Thank you all for your patience; I know you've been ever so anxious to hear what transpired at our Christmas Eve goose roast. Well, your wait is over! Here we go:
The goose spent a little over 2 days thawing. By the time we were all set to start preparations last Monday afternoon, it was completely unfrozen and ready to go. We unwrapped the bird, removed the gizzards and such, rinsed it thoroughly inside and out, and patted it dry. We then set about removing all the loose fat, of which there was an enormous quantity. Seriously, I was scooping it out by the handful. The goose is a fatty, fatty bird. All told, I must have pulled out a good two or three pounds of the stuff (enough to fill a standard dinner bowl). When that was done, we patted the bird dry again. Next we perforated the skin by poking it with bamboo skewers. This helps even more of the subcutaneous fat drain during the roasting process. It's important not to puncture straight into the muscle tissue, so these were carefully placed perforations, as close to parallel as possible to the skin. The goose was patted dry again. (It's also important that the skin be as dry as possible for roasting, as this will help it to tighten and push out the fat while keeping the meat nice and moist.) A thorough rub-down with salt and pepper followed, along with another patting-dry, and then we rubbed the goose with fresh thyme.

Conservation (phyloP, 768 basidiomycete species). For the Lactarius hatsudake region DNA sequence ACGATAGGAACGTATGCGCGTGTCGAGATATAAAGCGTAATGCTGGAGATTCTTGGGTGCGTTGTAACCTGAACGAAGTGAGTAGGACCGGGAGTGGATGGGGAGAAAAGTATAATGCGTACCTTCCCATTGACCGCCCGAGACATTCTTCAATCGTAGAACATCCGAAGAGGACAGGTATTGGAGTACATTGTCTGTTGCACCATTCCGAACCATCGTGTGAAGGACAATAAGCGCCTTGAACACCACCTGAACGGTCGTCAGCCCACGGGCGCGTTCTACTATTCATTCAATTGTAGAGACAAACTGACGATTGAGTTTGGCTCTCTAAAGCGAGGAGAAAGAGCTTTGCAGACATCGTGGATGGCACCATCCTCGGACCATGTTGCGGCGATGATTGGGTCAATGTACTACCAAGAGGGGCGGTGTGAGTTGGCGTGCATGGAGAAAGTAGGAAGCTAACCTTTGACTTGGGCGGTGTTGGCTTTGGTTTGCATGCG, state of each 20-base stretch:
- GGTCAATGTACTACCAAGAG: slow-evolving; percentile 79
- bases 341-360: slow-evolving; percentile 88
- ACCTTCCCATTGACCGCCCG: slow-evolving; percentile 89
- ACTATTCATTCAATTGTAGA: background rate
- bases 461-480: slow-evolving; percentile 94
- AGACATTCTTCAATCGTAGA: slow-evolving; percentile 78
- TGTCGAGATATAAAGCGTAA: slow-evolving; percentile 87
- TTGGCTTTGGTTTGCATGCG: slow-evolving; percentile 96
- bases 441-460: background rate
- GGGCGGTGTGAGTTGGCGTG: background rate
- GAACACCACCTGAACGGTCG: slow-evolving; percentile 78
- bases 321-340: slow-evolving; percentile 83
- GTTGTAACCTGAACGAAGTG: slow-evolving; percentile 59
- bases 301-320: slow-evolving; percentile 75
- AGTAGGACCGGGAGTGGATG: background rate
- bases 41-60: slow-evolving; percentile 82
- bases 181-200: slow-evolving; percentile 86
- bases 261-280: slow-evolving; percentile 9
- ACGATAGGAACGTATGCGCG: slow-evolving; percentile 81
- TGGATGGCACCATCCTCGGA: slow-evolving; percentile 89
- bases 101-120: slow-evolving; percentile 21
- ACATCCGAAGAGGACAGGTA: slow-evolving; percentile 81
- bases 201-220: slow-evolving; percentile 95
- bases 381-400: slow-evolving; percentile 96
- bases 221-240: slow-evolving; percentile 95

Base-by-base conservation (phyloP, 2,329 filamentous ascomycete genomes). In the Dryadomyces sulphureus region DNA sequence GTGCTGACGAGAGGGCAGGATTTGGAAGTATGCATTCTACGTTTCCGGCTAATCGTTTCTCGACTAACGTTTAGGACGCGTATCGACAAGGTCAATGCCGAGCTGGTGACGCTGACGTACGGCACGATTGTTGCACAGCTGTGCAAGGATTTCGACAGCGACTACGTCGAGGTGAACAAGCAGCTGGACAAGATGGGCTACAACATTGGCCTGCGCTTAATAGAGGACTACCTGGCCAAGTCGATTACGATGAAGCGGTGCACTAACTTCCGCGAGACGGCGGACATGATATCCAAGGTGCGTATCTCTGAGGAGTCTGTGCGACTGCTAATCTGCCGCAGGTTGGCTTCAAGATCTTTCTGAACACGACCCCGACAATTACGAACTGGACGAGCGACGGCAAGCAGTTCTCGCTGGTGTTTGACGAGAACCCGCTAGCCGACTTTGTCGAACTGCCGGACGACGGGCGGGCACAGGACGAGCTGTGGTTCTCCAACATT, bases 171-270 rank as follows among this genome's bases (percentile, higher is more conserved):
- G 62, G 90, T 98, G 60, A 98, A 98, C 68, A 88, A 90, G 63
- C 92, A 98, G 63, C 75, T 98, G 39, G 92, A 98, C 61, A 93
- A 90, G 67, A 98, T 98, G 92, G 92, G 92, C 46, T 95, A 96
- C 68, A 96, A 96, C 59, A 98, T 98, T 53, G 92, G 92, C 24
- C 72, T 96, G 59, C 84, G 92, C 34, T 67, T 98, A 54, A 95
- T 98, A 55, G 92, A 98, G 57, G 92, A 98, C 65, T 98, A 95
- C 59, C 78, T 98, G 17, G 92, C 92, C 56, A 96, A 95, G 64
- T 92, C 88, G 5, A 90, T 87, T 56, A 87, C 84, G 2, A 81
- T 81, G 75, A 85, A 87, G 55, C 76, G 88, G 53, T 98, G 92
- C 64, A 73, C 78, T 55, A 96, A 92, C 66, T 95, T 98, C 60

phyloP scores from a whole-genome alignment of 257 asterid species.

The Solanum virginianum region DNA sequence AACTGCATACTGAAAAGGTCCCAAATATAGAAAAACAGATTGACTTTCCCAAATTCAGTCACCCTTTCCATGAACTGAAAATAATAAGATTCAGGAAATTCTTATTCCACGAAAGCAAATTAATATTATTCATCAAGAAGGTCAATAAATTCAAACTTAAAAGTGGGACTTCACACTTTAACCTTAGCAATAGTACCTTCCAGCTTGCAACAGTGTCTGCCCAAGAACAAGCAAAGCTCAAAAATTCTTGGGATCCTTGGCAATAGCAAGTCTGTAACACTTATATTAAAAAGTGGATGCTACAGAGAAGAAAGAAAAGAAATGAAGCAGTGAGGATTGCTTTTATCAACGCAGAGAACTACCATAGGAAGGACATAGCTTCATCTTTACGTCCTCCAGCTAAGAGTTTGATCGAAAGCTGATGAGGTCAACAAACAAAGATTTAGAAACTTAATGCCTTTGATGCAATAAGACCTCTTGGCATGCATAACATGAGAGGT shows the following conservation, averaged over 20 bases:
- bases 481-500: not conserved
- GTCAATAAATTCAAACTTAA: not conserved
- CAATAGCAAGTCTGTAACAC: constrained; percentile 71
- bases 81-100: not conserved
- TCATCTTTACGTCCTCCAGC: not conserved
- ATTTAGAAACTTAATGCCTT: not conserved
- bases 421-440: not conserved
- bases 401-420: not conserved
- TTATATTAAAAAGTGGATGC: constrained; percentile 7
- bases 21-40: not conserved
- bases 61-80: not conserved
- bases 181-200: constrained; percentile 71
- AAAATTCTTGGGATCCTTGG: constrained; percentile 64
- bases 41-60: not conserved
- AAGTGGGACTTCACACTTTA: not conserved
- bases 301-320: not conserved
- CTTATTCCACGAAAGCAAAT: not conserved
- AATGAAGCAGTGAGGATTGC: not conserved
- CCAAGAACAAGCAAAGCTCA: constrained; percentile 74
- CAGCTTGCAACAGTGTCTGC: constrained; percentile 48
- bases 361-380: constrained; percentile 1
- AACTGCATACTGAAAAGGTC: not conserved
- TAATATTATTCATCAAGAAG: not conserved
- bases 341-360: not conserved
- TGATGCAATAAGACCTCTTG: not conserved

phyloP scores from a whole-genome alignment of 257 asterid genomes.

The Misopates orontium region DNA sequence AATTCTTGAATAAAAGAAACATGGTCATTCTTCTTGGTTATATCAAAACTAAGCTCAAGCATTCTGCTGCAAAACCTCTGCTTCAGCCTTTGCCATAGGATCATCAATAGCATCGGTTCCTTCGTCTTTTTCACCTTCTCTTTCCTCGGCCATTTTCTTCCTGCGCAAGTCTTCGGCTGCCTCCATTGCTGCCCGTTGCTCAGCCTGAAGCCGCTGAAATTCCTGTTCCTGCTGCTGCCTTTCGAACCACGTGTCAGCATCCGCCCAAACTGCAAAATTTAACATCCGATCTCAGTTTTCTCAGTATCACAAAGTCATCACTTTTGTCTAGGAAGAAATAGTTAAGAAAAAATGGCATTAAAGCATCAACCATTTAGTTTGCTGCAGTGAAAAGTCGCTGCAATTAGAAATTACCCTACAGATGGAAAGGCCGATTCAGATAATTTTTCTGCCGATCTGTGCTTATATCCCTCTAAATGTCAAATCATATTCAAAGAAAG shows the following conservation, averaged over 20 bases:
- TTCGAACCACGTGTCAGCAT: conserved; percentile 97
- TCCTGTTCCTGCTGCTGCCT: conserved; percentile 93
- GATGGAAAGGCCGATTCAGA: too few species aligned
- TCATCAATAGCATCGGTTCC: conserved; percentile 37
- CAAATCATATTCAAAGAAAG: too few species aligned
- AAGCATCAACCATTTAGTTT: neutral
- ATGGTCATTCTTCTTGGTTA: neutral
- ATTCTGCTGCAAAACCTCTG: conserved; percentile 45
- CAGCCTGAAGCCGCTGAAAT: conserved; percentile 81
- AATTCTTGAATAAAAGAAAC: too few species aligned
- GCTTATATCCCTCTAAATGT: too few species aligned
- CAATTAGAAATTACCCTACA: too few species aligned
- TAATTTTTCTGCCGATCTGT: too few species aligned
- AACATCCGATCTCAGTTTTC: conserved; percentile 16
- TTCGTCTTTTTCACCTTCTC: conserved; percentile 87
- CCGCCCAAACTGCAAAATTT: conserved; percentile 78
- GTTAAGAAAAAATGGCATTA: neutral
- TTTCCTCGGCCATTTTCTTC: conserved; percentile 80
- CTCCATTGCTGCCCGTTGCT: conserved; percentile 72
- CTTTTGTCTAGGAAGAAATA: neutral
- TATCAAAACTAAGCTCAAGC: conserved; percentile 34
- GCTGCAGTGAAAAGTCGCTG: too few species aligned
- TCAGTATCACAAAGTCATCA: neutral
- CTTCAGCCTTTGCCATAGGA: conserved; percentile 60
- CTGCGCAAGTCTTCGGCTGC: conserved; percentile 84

All the while, Tom was working on the stuffing, which consisted of apples, pearl onions, garlic, sausage and sage. This was sauteed briefly and stuffed into the goose.
Once stuffed, the goose was sewn closed, sprinkled with a bit more thyme, and ready to go in the oven.
The goose took about 4 1/2 hours to roast, all told. The boys turned it a couple of times, and cranked the heat up near the end to get a nice crackly skin. For a side dish, Tom made some roasted potatoes with rosemary.
Soon enough, our goose was cooked!
During the cooking process, the goose lost an additional quart or so of fat. Seriously, geese are nothing like turkeys. (For one thing, they are made entirely of delicious dark meat, which is fantastic.) I can easily imagine how a Christmas goose would have served several purposes in the days of yore - meat for several days, a nice big pot of stock, and enough fat or oil to keep lamps lit or winter clothes waterproofed or whatever you like.
So all told, our meal consisted of a salad, the apple-onion-garlic-sausage stuffing, rosemary potatoes, and delicious goose. Max made a savory sort of cherry sauce to go on the meat (cherries, balsamic vinegar, butter, some red wine), and Tom made a bread pudding with raisins & cranberries for dessert. Clearly, it was all terribly unpalatable, and we couldn't eat a bite.